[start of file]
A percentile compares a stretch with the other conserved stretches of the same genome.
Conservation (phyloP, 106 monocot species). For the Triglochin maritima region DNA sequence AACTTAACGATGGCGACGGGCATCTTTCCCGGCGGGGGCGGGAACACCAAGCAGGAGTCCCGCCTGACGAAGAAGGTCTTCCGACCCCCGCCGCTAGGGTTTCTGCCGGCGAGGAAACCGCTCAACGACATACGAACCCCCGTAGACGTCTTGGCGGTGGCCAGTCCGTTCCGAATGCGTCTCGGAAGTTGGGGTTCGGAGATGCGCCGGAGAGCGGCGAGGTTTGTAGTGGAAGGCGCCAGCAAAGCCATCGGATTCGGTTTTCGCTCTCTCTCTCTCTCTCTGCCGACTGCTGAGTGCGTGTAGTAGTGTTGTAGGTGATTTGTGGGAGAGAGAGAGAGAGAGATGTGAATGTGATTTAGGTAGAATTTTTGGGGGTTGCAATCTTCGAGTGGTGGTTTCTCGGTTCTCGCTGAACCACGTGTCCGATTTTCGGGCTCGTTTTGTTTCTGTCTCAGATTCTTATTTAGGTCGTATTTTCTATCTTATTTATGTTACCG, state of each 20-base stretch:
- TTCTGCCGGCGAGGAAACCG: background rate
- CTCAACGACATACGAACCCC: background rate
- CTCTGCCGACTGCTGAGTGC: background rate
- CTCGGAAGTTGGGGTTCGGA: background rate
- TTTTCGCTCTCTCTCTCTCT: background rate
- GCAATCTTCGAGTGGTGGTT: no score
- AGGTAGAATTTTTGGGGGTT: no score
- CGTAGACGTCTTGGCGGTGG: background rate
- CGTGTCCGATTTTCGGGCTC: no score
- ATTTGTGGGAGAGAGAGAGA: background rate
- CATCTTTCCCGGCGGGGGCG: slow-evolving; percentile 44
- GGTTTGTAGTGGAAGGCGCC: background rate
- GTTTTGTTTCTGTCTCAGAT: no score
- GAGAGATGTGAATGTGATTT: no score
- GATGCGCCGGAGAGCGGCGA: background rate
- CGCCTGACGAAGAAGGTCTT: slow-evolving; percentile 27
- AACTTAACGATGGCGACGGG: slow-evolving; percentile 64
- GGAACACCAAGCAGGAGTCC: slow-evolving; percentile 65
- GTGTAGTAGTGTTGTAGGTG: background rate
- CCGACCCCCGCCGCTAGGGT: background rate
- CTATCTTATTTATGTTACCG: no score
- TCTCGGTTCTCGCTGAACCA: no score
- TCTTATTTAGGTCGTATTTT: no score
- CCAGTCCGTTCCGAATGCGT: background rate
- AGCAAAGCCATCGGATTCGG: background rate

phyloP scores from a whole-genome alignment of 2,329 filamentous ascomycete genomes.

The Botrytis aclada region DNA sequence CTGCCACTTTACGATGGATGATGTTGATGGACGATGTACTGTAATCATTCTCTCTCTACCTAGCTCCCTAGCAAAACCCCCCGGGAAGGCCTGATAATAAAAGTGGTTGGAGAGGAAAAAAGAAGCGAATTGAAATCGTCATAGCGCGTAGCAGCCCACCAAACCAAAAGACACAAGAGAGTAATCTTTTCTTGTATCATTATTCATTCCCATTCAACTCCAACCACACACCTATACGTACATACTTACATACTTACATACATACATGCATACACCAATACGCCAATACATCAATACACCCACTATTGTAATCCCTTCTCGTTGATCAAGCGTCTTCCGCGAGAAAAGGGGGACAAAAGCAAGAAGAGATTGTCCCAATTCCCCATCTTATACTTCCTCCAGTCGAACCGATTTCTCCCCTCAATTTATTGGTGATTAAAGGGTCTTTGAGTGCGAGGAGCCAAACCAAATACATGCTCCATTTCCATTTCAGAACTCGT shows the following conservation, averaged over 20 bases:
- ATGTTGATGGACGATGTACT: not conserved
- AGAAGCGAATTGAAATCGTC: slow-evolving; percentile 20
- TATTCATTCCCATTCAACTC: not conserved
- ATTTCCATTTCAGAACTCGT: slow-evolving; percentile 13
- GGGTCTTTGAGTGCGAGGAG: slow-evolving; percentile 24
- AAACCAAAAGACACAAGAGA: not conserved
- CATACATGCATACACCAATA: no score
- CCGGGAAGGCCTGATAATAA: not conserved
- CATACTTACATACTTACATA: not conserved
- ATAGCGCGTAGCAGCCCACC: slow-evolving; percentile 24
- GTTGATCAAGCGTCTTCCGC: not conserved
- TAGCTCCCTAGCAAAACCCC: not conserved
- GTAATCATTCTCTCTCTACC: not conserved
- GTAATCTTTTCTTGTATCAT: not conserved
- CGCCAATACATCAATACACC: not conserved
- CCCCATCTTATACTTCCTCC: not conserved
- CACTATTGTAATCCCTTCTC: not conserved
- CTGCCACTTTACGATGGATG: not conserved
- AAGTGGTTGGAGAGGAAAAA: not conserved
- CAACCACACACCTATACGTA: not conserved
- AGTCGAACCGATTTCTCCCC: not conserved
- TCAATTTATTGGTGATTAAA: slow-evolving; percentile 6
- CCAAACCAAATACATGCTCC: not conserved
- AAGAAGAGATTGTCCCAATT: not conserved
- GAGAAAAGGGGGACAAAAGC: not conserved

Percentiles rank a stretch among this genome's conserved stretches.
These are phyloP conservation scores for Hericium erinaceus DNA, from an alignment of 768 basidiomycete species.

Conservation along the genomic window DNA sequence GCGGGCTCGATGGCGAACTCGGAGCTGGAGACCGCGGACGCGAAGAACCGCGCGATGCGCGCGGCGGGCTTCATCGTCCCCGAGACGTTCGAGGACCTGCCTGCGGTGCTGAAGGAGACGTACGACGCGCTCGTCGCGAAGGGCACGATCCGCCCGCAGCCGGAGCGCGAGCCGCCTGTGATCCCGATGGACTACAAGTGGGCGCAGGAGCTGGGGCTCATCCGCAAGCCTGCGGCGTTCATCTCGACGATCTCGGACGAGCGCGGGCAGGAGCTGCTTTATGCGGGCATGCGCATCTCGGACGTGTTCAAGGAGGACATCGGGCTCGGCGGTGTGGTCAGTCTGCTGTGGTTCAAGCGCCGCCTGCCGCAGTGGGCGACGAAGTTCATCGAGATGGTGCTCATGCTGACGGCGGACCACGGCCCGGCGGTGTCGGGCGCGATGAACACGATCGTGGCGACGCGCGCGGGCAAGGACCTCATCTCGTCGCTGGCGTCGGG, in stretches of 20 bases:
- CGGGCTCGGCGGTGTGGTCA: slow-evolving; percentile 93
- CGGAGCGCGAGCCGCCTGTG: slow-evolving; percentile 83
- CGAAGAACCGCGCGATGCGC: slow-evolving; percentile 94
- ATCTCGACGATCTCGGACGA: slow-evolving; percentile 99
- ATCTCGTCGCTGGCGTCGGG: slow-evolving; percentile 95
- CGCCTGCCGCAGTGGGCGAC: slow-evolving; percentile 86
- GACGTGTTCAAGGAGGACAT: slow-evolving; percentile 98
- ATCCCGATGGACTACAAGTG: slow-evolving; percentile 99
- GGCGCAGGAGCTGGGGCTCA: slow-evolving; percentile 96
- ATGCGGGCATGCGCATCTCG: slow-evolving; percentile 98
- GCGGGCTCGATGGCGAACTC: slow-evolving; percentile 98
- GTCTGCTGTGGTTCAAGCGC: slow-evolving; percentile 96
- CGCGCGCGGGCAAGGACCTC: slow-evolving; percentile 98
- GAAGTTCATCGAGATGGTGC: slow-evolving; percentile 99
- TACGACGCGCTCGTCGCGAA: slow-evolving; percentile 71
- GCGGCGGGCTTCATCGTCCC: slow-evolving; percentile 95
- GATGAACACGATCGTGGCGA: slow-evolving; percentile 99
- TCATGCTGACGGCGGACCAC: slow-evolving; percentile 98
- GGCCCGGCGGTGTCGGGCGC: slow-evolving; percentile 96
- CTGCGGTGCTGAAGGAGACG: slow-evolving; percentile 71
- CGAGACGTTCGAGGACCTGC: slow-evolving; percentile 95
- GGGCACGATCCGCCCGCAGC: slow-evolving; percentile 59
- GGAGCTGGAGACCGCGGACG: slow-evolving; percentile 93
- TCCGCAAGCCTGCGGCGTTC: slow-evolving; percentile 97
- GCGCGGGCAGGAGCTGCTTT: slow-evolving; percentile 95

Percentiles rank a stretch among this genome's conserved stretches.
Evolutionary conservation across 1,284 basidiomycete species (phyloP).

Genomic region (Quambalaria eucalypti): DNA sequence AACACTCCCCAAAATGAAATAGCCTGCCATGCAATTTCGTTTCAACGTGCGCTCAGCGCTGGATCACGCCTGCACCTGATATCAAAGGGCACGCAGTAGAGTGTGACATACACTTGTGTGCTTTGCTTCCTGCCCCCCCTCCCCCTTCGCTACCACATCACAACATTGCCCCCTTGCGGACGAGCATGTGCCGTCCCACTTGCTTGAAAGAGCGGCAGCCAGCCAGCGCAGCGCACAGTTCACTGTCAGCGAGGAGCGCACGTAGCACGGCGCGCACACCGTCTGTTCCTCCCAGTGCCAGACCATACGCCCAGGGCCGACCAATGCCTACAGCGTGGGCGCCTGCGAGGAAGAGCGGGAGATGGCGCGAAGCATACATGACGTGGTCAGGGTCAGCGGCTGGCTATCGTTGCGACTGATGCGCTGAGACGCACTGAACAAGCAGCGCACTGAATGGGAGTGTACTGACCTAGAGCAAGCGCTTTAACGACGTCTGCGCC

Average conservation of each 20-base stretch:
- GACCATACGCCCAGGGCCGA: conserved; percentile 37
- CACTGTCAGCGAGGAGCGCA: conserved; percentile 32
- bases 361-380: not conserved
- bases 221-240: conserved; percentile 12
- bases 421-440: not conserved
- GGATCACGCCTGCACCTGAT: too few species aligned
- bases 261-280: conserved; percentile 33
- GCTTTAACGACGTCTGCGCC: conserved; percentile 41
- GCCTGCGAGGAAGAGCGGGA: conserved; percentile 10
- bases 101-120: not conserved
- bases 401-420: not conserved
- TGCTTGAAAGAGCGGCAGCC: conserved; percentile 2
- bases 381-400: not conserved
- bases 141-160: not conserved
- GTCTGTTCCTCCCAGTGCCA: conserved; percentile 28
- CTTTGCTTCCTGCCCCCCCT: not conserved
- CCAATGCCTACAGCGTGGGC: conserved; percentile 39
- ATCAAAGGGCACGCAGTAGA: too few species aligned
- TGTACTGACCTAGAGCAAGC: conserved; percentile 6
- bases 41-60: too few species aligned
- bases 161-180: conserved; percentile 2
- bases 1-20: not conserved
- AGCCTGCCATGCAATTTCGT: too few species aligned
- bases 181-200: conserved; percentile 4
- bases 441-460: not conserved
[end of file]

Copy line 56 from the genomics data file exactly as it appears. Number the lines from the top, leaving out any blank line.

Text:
These are phyloP conservation scores for Hericium erinaceus DNA, from an alignment of 768 basidiomycete species.